Monday, May 14, 2012

Boards and CU CEO Pay

The May 13 Denver Post has an interesting follow up article on whether Public Service CU's board was a rubber stamp of the pay package for Public Service's CEO David Maus.

Raymond Lopez, a professor of finance at Pace University in New York, called the contract "over the top" and "ridiculous."

While Robert Wilson, an attorney with Berenbaum Weinshienk in Denver, defended the expertise of credit union volunteer boards saying that "[t]he directors in the big credit unions are sophisticated."

Read the story.

1 comment:

  1. The Denver Post article draws attention to how exclusive CU boards really are. Nominating committees are just one of the barriers. Another is the election process. Most members who even bother to vote just check the box of incumbents. Employees and their families make up a significant percentage of the voters, which usually leads to incumbent reelection. Directors rarely choose to not run for reelection. Instead, they resign mid-term, leaving their unused term to be filled by board appointment. This hand selected board member then runs as an incumbent, and usually wins.
    A perfect case study of this cycle is America First CU in Utah - a $5 Billion institution. Several current directors were first elected this way. The last person. I can recall who was elected without mid term appointment was a very popular retired executive.
    This seems like a lot of effort to protect an "unpaid" and "volunteer" position. Why are the road blocks thrown up? Why are "volunteers" so protective of their positions. I suspect that it is because these "volunteers" who serve their fellow members receive perks far beyond the imagination of the fellow members they claim to serve. As I understand it, board members are reimbursed mileage to attend any CU function. Board meetings are normally catered with nice meals and the fridge is stocked. "Director Retreats," "Seminars" and "conferences" are strategically held in desirable travel destinations. All expenses are paid for, and the work portion of the trips leaves something to be desired of one who "serves his fellow members."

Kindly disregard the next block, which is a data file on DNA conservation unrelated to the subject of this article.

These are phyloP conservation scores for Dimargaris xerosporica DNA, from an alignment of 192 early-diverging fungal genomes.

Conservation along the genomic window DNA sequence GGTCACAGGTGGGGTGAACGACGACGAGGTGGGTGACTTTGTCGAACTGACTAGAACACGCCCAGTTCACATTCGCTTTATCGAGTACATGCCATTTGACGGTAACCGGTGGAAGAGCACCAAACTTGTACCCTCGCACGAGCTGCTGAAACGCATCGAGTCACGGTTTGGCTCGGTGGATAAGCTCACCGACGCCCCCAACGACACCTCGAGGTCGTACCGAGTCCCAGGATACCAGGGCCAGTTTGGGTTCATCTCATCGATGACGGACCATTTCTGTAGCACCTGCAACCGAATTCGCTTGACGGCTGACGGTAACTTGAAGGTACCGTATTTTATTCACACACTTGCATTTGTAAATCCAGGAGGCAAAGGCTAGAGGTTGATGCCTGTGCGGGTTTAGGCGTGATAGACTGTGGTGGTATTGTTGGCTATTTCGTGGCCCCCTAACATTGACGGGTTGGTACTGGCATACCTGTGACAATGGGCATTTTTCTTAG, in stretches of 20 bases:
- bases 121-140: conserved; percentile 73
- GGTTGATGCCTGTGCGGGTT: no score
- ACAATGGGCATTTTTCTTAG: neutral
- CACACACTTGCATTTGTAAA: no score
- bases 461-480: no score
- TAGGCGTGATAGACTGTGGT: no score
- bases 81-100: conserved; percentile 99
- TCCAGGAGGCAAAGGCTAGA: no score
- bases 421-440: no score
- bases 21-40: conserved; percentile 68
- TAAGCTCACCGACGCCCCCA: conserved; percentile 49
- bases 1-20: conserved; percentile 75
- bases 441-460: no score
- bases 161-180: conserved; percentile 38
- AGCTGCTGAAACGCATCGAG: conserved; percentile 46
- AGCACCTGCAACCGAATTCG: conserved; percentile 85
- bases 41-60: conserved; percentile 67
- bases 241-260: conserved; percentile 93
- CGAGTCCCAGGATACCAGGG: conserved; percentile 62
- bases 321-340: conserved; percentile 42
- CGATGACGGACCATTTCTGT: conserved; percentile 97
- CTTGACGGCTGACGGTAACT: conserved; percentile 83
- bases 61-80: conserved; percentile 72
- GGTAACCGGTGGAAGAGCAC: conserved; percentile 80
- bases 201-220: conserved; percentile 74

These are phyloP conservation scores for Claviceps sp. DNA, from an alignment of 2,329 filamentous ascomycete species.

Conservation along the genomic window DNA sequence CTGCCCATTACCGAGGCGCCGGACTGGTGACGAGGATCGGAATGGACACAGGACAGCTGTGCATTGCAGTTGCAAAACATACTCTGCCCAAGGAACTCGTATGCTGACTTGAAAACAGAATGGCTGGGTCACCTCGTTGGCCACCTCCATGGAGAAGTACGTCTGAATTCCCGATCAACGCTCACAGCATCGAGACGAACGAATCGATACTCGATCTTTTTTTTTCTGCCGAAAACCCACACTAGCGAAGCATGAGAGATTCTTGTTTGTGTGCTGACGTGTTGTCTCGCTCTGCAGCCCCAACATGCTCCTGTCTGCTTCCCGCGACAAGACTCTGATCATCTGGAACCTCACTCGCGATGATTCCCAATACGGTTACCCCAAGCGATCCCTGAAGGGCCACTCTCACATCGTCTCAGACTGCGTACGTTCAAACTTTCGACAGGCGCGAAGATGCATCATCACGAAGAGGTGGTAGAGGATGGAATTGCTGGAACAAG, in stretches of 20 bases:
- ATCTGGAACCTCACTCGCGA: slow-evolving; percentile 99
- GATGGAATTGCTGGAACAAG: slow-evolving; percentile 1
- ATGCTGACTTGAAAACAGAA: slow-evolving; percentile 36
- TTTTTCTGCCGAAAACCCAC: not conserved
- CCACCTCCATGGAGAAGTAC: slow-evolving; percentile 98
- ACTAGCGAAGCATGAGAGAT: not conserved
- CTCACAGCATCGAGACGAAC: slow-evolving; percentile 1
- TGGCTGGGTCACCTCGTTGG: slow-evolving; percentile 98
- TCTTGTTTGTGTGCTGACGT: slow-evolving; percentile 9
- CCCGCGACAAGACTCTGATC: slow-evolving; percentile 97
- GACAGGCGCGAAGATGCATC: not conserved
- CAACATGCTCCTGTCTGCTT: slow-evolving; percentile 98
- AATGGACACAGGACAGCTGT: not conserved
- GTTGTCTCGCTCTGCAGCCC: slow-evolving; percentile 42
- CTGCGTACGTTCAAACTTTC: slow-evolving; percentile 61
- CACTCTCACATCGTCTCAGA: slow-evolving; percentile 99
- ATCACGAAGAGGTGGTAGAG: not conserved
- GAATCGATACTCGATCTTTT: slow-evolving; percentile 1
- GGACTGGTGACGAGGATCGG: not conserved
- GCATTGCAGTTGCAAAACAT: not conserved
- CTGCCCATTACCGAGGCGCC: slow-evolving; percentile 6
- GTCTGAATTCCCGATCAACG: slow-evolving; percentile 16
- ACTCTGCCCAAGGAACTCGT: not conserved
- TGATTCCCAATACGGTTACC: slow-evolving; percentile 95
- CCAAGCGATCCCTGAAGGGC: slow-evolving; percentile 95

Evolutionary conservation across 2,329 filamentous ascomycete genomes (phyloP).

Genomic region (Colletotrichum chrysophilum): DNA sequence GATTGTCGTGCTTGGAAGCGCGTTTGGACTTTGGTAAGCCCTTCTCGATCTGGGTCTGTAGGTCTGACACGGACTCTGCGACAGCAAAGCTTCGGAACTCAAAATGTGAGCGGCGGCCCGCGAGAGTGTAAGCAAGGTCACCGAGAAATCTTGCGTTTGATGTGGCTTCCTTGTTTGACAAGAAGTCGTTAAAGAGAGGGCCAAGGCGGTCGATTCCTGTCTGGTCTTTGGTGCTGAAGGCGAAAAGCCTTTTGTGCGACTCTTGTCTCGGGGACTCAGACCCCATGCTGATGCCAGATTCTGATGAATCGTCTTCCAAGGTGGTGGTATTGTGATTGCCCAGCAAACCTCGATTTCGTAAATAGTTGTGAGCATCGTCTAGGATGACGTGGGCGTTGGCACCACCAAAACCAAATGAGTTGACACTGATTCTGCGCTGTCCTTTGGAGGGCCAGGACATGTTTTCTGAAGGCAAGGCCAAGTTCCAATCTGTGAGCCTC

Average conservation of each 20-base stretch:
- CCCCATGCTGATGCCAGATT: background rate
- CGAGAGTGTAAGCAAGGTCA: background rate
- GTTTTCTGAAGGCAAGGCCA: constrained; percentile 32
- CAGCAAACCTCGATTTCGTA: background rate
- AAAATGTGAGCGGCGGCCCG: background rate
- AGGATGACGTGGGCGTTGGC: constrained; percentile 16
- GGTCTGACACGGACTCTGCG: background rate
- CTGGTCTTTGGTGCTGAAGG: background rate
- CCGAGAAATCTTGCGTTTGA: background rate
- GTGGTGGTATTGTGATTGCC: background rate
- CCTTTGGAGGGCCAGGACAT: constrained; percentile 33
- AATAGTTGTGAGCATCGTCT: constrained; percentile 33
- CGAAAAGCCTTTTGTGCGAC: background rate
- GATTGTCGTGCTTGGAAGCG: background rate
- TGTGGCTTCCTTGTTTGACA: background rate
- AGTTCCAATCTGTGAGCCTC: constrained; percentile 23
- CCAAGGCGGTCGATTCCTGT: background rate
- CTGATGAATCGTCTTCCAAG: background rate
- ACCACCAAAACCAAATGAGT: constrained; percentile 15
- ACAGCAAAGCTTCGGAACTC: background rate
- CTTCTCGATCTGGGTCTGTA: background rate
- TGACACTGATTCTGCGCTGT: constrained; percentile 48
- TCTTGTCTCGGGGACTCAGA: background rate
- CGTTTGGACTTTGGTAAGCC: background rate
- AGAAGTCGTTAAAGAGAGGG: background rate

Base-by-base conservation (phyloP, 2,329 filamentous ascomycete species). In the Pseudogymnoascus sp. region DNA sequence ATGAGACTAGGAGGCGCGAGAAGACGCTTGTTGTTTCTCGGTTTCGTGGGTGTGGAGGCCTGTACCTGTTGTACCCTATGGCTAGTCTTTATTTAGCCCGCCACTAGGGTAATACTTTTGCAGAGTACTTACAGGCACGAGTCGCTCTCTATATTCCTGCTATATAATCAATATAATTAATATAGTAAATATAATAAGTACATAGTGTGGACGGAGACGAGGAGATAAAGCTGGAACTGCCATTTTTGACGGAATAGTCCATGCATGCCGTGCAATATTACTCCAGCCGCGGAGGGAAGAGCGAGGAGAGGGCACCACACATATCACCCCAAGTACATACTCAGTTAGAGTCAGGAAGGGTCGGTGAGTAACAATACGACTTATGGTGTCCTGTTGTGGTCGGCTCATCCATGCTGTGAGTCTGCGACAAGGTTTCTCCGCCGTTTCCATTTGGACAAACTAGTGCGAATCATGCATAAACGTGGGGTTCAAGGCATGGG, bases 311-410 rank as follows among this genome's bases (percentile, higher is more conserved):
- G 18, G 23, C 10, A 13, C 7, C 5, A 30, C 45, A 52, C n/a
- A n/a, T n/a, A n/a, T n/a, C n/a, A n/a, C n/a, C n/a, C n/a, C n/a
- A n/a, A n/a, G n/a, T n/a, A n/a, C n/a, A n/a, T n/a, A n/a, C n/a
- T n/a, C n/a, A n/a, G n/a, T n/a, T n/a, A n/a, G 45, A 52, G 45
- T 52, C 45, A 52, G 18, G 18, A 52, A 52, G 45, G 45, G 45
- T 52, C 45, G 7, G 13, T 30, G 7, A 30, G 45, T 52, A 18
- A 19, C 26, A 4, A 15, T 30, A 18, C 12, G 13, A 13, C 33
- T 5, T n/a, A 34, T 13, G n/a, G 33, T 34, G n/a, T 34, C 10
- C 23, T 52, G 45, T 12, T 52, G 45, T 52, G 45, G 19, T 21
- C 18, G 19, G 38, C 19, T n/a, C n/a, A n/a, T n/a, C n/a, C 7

I believe the board rubber stamp is alive and well, but not because management overruns the board. I believe it is because of the arrogance of board members. Their egos are fueled by the success of their CU. Rapid growth and high returns lead to praise from their peers at the national board junkets.
    David Maus didn't overrun the PSCU board. They were happy to pay him. He took his board from a size where they meant nothing, to being members of the board for a $1.1 Billion CU. He gave the board clout and made ordinary people into legends in their own minds.
    This arrogance and "grow at all costs" mantra of the billion dollar CU board member is why the regulators issued directives reminding boards that their job is to serve members and not to grow exponentialy in size and assets.
    Keith, I believe if you took a look at the boards of mega-sized CUs and the former boards of failed CU's like Norlaco or Texans, you'd find these blood thirsty boards partnered with executives to take risk in the name of growth, profit, and personal egotism. The CU board - members selflessly serving their fellow members - is a crock. Come to think of it, I think the concept is a fraud. I'd love to hear Keith's take on this topic.



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